Beyond a generally accepted reverence for Guinness, the American craft-beer scene rarely shows much appreciation for traditional Irish beers. But hops-heads might change their tune after hoisting a pint from this cleverly named Long Island brewery, which pays homage to the easy-drinking Emerald Isle styles beloved by friends Greg Martin and Dan Burke. Their signature recipes—the Celtic Ale, a crisp Irish sipper dosed with honey and oats, and the low-alcohol Breakfast Stout, brewed with coffee—haven't changed much since they first started tinkering with a home-brew kit a decade ago. But it's been a long road to opening their own brewery—a dream they finally realized in October 2010 after years of juggling day jobs and schlepping around Connecticut and New York to have their beers made at other facilities. Now that they're up and running in Riverhead, expect to see more Long Ireland brews, including a winter ale and raspberry-wheat Hefeweizen, filtering into the city. Martin and Burke's latest project is a series of special large-format releases, such as a double IPA made with four different hops. Keep your eyes peeled for it this month: Only 500 bottles will make their way to NYC.
Drink this:
Look out for the unfiltered, unpasteurized casks of the dry Celtic Ale—you'll find the pints creamy and sweet, with aromas of honey and oats. Available at Barcade, 388 Union Avenue between Ainslie and Powers Sts, Williamsburg, Brooklyn (718-302-6464, barcadebrooklyn.com). Pint $6.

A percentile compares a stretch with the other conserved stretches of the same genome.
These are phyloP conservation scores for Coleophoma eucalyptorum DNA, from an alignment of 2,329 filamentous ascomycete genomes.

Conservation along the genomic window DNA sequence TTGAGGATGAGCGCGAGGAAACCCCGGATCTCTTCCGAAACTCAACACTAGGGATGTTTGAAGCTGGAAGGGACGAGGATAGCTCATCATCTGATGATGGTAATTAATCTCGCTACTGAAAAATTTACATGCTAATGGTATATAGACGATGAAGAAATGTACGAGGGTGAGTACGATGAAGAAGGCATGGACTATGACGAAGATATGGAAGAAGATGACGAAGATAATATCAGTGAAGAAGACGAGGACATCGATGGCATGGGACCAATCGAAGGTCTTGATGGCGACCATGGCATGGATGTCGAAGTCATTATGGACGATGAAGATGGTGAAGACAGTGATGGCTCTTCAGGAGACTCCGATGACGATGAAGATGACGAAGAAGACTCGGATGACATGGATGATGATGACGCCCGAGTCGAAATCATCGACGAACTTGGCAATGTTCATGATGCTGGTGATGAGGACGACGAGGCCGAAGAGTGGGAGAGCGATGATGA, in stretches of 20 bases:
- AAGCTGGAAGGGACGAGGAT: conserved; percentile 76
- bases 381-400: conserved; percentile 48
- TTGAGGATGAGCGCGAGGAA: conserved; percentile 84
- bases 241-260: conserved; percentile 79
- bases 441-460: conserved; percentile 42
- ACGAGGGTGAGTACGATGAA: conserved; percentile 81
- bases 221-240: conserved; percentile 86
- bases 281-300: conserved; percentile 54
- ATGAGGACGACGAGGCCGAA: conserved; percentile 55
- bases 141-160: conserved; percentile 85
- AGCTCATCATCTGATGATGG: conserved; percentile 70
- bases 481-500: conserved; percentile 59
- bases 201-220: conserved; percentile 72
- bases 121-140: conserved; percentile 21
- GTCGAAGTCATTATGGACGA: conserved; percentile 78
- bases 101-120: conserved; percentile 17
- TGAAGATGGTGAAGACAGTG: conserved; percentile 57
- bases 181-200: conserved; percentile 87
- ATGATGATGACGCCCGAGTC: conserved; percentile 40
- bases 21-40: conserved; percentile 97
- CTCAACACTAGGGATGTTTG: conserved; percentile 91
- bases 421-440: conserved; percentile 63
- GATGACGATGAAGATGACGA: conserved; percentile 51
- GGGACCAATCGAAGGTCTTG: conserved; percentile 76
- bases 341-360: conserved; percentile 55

Crossroads Brewing Company
Housed in a 19th-century opera house in Athens, New York, Crossroads was initially meant to be more of a brewpub and music venue than a full-fledged brewery. Co-owners Ken Landin and Janine Bennett hated their desk jobs, and long dreamed of opening a place that combined their shared love of live tunes and good beer. But once they hired brewmaster Hutch Kugeman, the game plan changed. With a pile of awards from his days at Great Adirondack Brewing Co. in Lake Placid, Kugeman brought instant buzz to the operation with his bold, West Coast--style IPA. Now, his 10 coveted drafts—such as the bright and grapefruity Outrage IPA and the golden-hued Brady's Bay Cream Ale—have transformed Crossroads into a darling of the state brewing scene. Not surprisingly, NYC suds fanatics have been clamoring for a taste. At first, Crossroads made a sly entry into the city at sandwich shop Press 195 (Landin was friends with the chef at the Bayside, Queens spot). The team had initially self-distributed its wares, but demand grew to bars in the city (mostly local-leaning places such as Jimmy's No. 43 and Double Windsor) and Crossroads now outsources the work to American Beer Distributors.
Drink this:
Crossroads' Black Rock Stout is like a liquored-up mocha, with hints of coffee and chocolate. A healthy dose of hops helps to balance out the robust booziness. Available at Jimmy's No. 43, 43 E Seventh St between Second and Third Aves (212- 982-3006, jimmysno43.com). 13oz $7.